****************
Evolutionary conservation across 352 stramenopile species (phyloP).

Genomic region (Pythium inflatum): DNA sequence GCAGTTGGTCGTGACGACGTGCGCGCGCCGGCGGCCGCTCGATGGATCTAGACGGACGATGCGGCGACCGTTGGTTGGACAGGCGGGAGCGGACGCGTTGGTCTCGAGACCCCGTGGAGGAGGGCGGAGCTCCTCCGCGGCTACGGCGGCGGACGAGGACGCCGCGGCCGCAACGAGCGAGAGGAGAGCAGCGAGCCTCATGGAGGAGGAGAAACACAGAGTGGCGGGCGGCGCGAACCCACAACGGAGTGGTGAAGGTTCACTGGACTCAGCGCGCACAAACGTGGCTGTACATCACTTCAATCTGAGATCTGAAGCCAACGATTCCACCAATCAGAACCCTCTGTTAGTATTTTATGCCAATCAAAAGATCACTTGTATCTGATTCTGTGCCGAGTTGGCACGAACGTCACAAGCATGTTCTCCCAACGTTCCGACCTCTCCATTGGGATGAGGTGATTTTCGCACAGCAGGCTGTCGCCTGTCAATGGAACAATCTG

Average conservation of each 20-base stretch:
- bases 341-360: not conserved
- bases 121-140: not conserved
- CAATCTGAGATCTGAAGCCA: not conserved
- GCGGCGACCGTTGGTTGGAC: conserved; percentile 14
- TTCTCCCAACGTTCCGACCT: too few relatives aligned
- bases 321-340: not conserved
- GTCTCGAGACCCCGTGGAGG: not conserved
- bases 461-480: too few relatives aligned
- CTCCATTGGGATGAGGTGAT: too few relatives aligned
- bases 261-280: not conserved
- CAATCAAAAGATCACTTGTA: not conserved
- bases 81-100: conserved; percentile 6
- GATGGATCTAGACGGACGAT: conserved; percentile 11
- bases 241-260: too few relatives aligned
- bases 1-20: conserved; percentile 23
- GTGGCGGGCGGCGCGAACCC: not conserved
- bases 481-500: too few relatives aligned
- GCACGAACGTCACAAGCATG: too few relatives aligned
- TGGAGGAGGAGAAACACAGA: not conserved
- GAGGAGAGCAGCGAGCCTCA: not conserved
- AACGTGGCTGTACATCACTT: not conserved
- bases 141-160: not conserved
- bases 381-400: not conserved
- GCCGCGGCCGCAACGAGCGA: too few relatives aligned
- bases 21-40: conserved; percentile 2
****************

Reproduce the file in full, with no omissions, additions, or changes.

Evolutionary conservation across 352 stramenopile species (phyloP).

Genomic region (Pythium inflatum): DNA sequence GCAGTTGGTCGTGACGACGTGCGCGCGCCGGCGGCCGCTCGATGGATCTAGACGGACGATGCGGCGACCGTTGGTTGGACAGGCGGGAGCGGACGCGTTGGTCTCGAGACCCCGTGGAGGAGGGCGGAGCTCCTCCGCGGCTACGGCGGCGGACGAGGACGCCGCGGCCGCAACGAGCGAGAGGAGAGCAGCGAGCCTCATGGAGGAGGAGAAACACAGAGTGGCGGGCGGCGCGAACCCACAACGGAGTGGTGAAGGTTCACTGGACTCAGCGCGCACAAACGTGGCTGTACATCACTTCAATCTGAGATCTGAAGCCAACGATTCCACCAATCAGAACCCTCTGTTAGTATTTTATGCCAATCAAAAGATCACTTGTATCTGATTCTGTGCCGAGTTGGCACGAACGTCACAAGCATGTTCTCCCAACGTTCCGACCTCTCCATTGGGATGAGGTGATTTTCGCACAGCAGGCTGTCGCCTGTCAATGGAACAATCTG

Average conservation of each 20-base stretch:
- bases 341-360: not conserved
- bases 121-140: not conserved
- CAATCTGAGATCTGAAGCCA: not conserved
- GCGGCGACCGTTGGTTGGAC: conserved; percentile 14
- TTCTCCCAACGTTCCGACCT: too few relatives aligned
- bases 321-340: not conserved
- GTCTCGAGACCCCGTGGAGG: not conserved
- bases 461-480: too few relatives aligned
- CTCCATTGGGATGAGGTGAT: too few relatives aligned
- bases 261-280: not conserved
- CAATCAAAAGATCACTTGTA: not conserved
- bases 81-100: conserved; percentile 6
- GATGGATCTAGACGGACGAT: conserved; percentile 11
- bases 241-260: too few relatives aligned
- bases 1-20: conserved; percentile 23
- GTGGCGGGCGGCGCGAACCC: not conserved
- bases 481-500: too few relatives aligned
- GCACGAACGTCACAAGCATG: too few relatives aligned
- TGGAGGAGGAGAAACACAGA: not conserved
- GAGGAGAGCAGCGAGCCTCA: not conserved
- AACGTGGCTGTACATCACTT: not conserved
- bases 141-160: not conserved
- bases 381-400: not conserved
- GCCGCGGCCGCAACGAGCGA: too few relatives aligned
- bases 21-40: conserved; percentile 2